Untitled (Pinwheel), 2006. Acrylic on Duralene. 5 panels, 60 x 42 inches each. Installation view, MAK Center for Art and Architecture, Los Angeles
Mutual Entanglements, 2015. Acrylic on Duralene. 10 panels, 84 x 60 inches each. Installation view, Chimento Contemporary, Los Angeles
Untitled (towel), 2014. Acrylic and acrylic ink on Duralene. 52 x 27 inches. Installation view, Gamble House, Pasadena
SANDEEP MUKHERJEE: Performing Site
When considering the art of Sandeep Mukherjee, it is best to think not in nouns but in verbs. His large-scale, site-sensitive works are often composed in modular panels that can be reconfigured as the site of their exhibition shifts. He mystifies the eye in his refusal to insist on continuity from one panel to the next even as the viewer comprehends the logic of his pieces. The larger works often have the ability to exist partial or whole while never being incomplete.
Traditionally we think of the space housing the work, but in the case of Mukherjee's art the work communes with the space—turning corners, echoing shadows, absorbing light, and making room simply for what is there. Nothing preexists as a container. Over the past sixteen years he has not simply shown paintings in his exhibitions; he has created conversations with varying and distinct environments all over the world, from Bangladesh to the Schindler House in Los Angeles.
Mukherjee's The Sky Remains (2016) refers specifically to the sky occupying or populating space, which is exactly what he did with one thousand tiles and sixteen panels spanning seventy feet, installed as part of the Dhaka Art Summit. The blues of the piece turned the sky into both a reflector and a container of Bangladesh's many rivers. And though the piece cannot be said to be representational, it suggests by virtue of the silt-like orange and the openness of the spreading blues a natural rain. The sequence of wall panels is interchangeable and overlaps in order to expand or contract to the length of the space, much like folds of a pulsating accordion.
The tiles in The Sky Remains were individually carved and painted and installed as a full grid on the floor, where they were sequentially painted with horizontal and vertical stripes. The grid was reconfigured through the process so that multiple weavings occurred through time—a reference to the rich tradition of weaving in the geographic region of Bangladesh. The tiles also underline the importance of the haptic sensation in Mukherjee's work. Our ability to see through touch brings forward multiple senses in the space, where viewers were encouraged to walk barefoot on the textured floor/sky.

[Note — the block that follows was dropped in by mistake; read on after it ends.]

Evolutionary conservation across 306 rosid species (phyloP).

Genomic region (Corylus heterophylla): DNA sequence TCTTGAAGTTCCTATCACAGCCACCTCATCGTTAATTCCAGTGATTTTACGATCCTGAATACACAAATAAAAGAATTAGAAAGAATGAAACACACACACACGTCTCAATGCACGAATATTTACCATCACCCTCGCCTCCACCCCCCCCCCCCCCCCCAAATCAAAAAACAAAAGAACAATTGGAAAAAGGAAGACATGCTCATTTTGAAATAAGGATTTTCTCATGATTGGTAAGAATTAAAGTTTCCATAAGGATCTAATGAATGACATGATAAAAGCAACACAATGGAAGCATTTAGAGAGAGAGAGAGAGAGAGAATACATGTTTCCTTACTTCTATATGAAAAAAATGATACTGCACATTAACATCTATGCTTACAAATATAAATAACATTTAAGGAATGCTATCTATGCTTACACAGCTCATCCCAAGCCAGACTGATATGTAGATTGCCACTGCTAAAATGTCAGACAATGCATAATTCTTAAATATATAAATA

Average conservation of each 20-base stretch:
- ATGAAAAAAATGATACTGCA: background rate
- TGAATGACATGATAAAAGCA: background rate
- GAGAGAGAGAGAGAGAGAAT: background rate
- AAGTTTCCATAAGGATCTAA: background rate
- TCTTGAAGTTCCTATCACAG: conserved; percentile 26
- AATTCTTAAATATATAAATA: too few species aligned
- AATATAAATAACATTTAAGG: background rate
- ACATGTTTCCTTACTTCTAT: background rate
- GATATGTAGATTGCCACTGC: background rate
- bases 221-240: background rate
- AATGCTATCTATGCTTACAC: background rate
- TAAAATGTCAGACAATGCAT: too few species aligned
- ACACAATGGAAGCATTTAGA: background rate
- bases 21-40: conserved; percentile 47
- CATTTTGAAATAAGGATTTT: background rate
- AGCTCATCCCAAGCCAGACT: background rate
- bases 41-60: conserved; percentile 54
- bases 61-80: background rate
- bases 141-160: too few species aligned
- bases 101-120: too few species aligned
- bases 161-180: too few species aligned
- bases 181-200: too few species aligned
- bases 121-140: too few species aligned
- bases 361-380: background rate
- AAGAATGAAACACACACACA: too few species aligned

In 2015 Mukherjee exhibited Mutual Entanglements, composed of ten modular panels, each seven feet tall and five feet wide, at Los Angeles's Chimento Contemporary. The panels were conceived in relation to a standing human figure. The space was built around the exact dimensions of the piece so that the entire fifty feet would be folded at the center, forming two symmetrical twenty-five-foot segments. Though the title of the piece could easily refer to the colors—which seemed lifted from the natural world to depict a dense unnatural landscape created through the use of brooms, brushes, Q-tips, and cleaning products—the piece's placement in the gallery spoke to its inherent elasticity. No pattern was repeated or continued from panel to panel, and despite each panel's individuality within the piece, each existed with an inevitability that tied the work to the space in a closed universe. The work's ultimate cohesiveness created an air of suspension within the traditional white walls. Two panels were later shown as individual works, speaking to the work's adaptability.
Mukherjee has made site-sensitive a verb. Perhaps stemming from his training as an engineer, his artistic work has an organic adaptability that speaks to its environment. Depending on the time of day or night and the viewer's position, the work becomes a membrane that keeps changing, an interface between inside and outside. Luminosity, opacity, color, materiality, texture—all are shifting properties of the work that have an innate architectonic rhythm. Gravity Folds (2016), Mukherjee's new work on view in the C.O.L.A. exhibition, extends the idea of site-sensitivity into performance. The panels have been used to lift his body off the ground in various positions, resulting in sculptural forms that will be installed on the wall as continuous shedding skin. The piece relates to the cantilevered balcony adjacent to the C.O.L.A. galleries, which overlooks the city.
Born 1964, Pune, India
Lives and works in Los Angeles
MFA, University of California, Los Angeles, 1999
BFA, Otis College of Art and Design, Los Angeles, 1996
MS, industrial engineering and operations research, University of California, Berkeley, 1988
BS, industrial engineering, Manipal Institute of Technology, India, 1986
2016 The Sky Remains (site-sensitive installation), Dhaka Art Summit 2016, Bangladesh (solo)
2015 Mutual Entanglements, Chimento Contemporary, Los Angeles (solo)
2014 A Machine Project Field Guide to the Gamble House, Pasadena, CA (group)
2012 Meticulosity, Ben Maltz Gallery, Otis College of Art and Design, Los Angeles (group)
2011 Selections from the Hammer Contemporary Collection, Hammer Museum, Los Angeles (group)
2008 Spell: Sandeep Mukherjee, Broad Center, Pitzer College, Claremont, CA
2004 Project 21: Sandeep Mukherjee, Pomona College Museum of Art, Claremont, CA
2003 International Paper: Drawings by Emerging Artists, UCLA Hammer Museum, Los Angeles (group)
Isé, Claudine. "Sandeep Mukherjee." In International Paper: Drawings by Emerging Artists. Los Angeles: UCLA Hammer Museum, 2003.
Kraus, Chris, Jan Tumlir, and Jane McFadden. LA Artland: Contemporary Art from Los Angeles. London: Black Dog, 2005.
Rattemeyer, Christian. The Judith Rothschild Foundation Contemporary Drawings Collection: Catalogue Raisonné. New York: Museum of Modern Art, 2009.